Hite Art Institute Spring 2020 BFA Graduates

The Hite Art Institute is pleased to present another round of student highlights from our Spring 2020 BFA Graduates!

Artist Statement:
Sisters challenges historical portraiture by employing traditional techniques in nontraditional representations. Inspired by the models’ responses, each portrait is paralleled with an abstracted emotive depiction. Sisters reveals raw, awkward realities and layered naturalism through referencing candid photography and historic techniques such as glazing and scumbling.

Using gestures and facial expressions, each subject sends a non-verbal signal for how she wants to be perceived. Each movement can be explored as an archetypal construct and fulfilling a specific role. Through the use of proximity and visual cues, Sisters challenges the audience to draw connections between each pictorial portrayal and its abstract counterpart.

Artist Statement:

Sisters challenges historical portraiture by employing traditional techniques in nontraditional representations. Inspired by the models’ responses, each portrait is paralleled with an abstracted emotive depiction. Sisters reveals raw, awkward realities and layered naturalism through referencing candid photography and historic techniques such as glazing and scumbling.

Using gestures and facial expressions, each subject sends a non-verbal signal for how she wants to be perceived. Each movement can be explored as an archetypal construct and fulfilling a specific role. Through the use of proximity and visual cues, Sisters challenges the audience to draw connections between each pictorial portrayal and its abstract counterpart.

Meet EB: EB enjoys experimenting and bringing different mediums into her design work and adding a bit of a whimsical flare if she can. Currently she’s teaching herself motion graphics to add to her toolkit.

You can see more at eblovesbees.com.

Meet Camille: Although my passions are typography, branding, and illustration, challenges excite me. I’m never one to pass up an opportunity to add more learning tools to my toolbox. Graphic design has become such a prominent part of my life and it amazes me  to see the way designs transform and interact with the real world. Want to see more?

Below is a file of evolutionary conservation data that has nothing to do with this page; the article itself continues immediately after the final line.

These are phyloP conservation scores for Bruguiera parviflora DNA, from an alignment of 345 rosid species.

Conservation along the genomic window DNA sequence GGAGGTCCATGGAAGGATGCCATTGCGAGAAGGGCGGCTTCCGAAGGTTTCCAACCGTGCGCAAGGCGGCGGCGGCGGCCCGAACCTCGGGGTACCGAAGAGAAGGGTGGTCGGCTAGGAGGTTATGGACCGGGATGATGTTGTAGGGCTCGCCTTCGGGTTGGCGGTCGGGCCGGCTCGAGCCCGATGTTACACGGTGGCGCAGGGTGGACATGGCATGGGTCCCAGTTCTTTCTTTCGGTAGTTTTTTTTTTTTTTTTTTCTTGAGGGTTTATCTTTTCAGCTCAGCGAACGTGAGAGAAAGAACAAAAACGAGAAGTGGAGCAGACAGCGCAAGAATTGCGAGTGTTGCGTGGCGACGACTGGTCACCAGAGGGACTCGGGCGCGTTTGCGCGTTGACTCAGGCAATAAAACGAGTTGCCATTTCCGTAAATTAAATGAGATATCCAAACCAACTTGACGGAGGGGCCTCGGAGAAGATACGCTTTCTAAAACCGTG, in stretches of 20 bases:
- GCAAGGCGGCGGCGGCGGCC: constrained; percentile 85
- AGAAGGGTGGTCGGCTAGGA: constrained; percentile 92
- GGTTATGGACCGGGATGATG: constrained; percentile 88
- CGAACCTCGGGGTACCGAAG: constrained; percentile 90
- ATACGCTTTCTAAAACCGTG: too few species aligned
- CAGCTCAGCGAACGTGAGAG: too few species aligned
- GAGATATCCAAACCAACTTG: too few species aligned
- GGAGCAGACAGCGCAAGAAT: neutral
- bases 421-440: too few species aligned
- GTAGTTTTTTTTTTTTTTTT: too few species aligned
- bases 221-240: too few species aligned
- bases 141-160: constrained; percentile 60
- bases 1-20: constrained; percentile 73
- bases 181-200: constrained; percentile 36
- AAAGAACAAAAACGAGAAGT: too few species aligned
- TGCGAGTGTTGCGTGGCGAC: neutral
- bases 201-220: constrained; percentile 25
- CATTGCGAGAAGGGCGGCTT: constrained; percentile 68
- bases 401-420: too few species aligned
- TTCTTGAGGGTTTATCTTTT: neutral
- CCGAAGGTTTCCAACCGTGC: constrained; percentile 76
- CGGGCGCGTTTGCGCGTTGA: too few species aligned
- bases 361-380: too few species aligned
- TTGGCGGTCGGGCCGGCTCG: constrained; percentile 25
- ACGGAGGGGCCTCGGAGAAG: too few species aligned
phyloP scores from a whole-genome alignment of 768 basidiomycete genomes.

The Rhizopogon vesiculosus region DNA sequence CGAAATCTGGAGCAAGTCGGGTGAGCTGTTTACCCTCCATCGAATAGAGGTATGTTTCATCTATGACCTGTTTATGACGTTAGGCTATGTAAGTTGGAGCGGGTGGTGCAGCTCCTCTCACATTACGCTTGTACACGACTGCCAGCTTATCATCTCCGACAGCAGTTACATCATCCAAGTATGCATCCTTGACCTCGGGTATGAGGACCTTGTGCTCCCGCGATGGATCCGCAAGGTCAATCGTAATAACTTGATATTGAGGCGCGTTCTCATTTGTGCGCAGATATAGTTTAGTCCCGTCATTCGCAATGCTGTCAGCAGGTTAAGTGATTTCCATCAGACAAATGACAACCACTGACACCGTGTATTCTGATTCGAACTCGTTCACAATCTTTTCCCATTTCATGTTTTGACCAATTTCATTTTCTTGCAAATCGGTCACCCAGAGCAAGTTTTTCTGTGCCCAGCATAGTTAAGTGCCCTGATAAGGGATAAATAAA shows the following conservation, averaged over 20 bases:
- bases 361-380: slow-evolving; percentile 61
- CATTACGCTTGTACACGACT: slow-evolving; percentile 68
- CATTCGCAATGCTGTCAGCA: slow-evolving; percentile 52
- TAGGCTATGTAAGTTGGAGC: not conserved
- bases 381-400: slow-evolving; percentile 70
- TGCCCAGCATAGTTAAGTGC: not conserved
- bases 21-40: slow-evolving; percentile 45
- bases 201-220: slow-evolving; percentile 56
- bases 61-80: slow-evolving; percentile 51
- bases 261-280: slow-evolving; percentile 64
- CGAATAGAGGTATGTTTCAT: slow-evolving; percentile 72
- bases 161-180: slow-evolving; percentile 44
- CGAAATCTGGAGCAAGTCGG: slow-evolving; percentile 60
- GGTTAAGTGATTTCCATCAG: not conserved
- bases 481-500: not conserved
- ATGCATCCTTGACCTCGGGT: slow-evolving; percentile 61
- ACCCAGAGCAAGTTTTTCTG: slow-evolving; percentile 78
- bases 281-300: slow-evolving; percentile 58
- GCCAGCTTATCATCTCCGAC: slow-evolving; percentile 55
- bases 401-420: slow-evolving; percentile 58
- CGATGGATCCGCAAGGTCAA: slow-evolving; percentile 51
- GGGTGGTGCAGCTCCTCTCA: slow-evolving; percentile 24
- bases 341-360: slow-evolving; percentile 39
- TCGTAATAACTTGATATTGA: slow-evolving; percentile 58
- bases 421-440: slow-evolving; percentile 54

You can see more at her site or follow her on Instagram.

Overall, humans want to belong and are therefore willing to attempt to numb socially unacceptable emotions.

My work provides a vacillation between voluntary and involuntary vulnerability. Each installation is a reference to sixteenth-century Dutch vanitas paintings, which symbolize the transience of life and inevitability of death. Likewise, my work represents the inevitability and necessity of vulnerability. However, rather than utilizing decadent décor in my installations, I include everyday objects more likely to be found in a modern-day home so that my work is familiar to the contemporary viewer.

Artist Statement: Vulnerability is an integral part of the human condition, yet it is often stigmatized and deemed a weakness. People who allow themselves to be vulnerable are often those who are most content or happy with their lives because these people are often the most confident and at ease. The stigmatization of vulnerability is thus due to fear of isolation, rejection, and judgement.

Each piece is dimly lit in order to provide a comforting, idyllic atmosphere, allowing the viewer a sense of privacy and peace. As the viewer sits down, they notice the food on the table is rotting, which provides a moment of quiet disruption. However, the majority of the decaying food smells pungent and sweet, offering a reconciliation to the previous state of unease in the work. Each space is seated for one person, rather than multiple, in order to further reconcile the work with a quiet intimacy. As the viewer fluctuates between comfort and unease, my work provides a space that is exclusive to them in that moment. Rather than to further isolate the act of vulnerability, my work expands the experience to public grounds (the exhibition space), which provides an acknowledgment and acceptance of the experience.

For more from Bailey you can visit her website: www.baileyoleary.weebly.com or check her out on Instagram: @baileyoleary97

Meet Michael: In addition to his classes at UofL, Michael works as a freelance designer and an art library assistant. He is always looking for an opportunity for visual research and inspiration.

See more of Michael’s work at michaelchoudesign.com.

To see more from all our BFA graduates head to our website Here.
You can also find the digital graphic design showcase here and the digital interior design showcase here

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